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The Queen's Gambit Effect: How a Netflix Series Sparked a Global Chess Revival

The Queen's Gambit Effect: How a Netflix Series Sparked a Global Chess Revival

jack_connelly
| 24

I’m sure that the majority of you reading this have seen or heard of the Netflix miniseries The Queen’s Gambit, released this past October.  In fact, this series has become so popular that it became the number one show in 12 countries, including where I live in the United States.  The seven episodes enthralled viewers with its dynamic plot, excellent cinemaphotography, and, of course, chess.  The game that was once labeled “boring” by some is now cool and in style.  Today, I, motivated by some commenters of this blog, will write a succinct outline of The Queen’s Gambit and its effect on the now exploding chess community.

The Summary

Beth Harmon (played by Anya Taylor-Joy) begins as a young orphan living in a strict all-girl orphanage.  In this orphanage, she learns to play chess from the custodian, Mr. Shaibel, and it is evident that she has a supreme talent for the game, as she is able to play through entire games in her head (only looking at the ceiling).  After finding her adopted mother, Beth begins to play in tournaments as a young teenager, winning every single one and becoming a grandmaster.  Through tragic deaths, crippling addictions, and the untrue stereotype that “women cannot compete in a sport that is dominated by men,” Beth reigns supreme as she bests the number one player in the world, Borgov.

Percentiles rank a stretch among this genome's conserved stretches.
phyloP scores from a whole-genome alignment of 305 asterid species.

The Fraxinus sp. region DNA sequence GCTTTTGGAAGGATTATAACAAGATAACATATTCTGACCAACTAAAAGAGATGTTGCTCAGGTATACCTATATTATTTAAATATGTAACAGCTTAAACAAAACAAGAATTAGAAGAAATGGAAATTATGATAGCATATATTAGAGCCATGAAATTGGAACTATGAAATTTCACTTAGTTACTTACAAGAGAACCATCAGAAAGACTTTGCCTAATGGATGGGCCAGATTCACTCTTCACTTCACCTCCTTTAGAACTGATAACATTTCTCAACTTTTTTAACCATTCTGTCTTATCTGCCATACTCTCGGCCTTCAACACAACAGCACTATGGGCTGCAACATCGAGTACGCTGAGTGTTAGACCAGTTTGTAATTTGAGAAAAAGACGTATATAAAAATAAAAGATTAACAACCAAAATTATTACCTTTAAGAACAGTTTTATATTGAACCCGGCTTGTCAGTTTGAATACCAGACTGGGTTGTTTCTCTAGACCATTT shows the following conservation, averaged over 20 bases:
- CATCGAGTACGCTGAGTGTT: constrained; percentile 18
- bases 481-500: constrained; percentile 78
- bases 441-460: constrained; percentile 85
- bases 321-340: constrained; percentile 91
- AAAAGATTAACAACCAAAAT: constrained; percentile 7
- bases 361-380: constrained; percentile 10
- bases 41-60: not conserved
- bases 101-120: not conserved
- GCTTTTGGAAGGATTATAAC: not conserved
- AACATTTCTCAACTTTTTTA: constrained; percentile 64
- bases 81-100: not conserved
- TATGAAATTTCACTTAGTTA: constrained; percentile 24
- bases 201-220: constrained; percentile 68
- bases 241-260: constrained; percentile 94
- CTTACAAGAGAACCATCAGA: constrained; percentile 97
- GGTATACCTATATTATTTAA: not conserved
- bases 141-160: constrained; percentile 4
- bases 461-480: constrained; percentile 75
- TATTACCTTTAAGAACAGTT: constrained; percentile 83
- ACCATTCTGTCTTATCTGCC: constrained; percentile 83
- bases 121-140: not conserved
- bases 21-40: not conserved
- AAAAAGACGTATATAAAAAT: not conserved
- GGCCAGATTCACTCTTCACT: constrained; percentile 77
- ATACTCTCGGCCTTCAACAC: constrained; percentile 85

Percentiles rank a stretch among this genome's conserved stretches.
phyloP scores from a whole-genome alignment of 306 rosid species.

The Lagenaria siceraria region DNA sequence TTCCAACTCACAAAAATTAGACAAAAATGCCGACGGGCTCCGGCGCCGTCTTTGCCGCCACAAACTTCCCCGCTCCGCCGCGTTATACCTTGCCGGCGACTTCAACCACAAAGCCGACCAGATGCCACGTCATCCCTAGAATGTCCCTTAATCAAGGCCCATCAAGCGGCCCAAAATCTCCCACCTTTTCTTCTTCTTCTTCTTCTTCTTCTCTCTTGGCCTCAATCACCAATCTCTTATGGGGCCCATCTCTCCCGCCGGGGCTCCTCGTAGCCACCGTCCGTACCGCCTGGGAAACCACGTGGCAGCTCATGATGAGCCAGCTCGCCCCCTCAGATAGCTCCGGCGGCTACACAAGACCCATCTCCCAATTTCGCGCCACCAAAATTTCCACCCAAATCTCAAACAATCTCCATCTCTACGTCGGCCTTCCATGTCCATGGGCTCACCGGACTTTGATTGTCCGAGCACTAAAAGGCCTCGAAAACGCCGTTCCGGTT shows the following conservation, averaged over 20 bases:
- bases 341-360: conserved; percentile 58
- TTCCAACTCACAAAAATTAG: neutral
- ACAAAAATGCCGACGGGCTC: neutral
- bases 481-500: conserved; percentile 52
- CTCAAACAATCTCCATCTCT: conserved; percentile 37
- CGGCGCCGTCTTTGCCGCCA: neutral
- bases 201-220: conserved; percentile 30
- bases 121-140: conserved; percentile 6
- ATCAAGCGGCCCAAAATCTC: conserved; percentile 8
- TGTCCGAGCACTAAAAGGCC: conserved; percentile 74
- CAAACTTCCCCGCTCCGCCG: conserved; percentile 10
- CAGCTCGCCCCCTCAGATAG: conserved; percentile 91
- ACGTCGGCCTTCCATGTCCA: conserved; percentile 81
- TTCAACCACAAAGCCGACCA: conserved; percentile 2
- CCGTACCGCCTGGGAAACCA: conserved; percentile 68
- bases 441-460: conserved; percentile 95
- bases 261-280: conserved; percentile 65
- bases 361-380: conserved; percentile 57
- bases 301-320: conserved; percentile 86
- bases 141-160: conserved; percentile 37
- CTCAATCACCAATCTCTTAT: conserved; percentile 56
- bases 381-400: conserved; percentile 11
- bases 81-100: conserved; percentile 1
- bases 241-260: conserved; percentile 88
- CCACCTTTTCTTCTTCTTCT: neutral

The Effect on Chess

The “Queen’s Gambit effect” on chess was colossal.  According to CNN, the orders of chess sets spiked up 87%, while the sales of chess books went up a staggering 603%.  The Queen’s Gambit has driven millions to online chess sites like Chess.com and has helped the game reach new heights.  This has also contributed to the boom of chess YouTube channels, such as Levy Rozman’s “GothamChess” which is growing at an exponential rate, as well as streamers such as Hikaru Nakamura and the Botez sisters.  While chess was before seen primarily as a nerdy sport played mainly by men, it has now become popular to play for both boys, girls, men, and women across the world.  In my own personal experience, I was the sole chess player in school for a couple of years, and may have been seen by some as “strange” for liking it so much.  Now, with the rise of chess and The Queen’s Gambit as an aid, chess is blowing up in my and others’ high schools.

Let me know what you think in a comment, and I will get back to you.

Cheers!

JC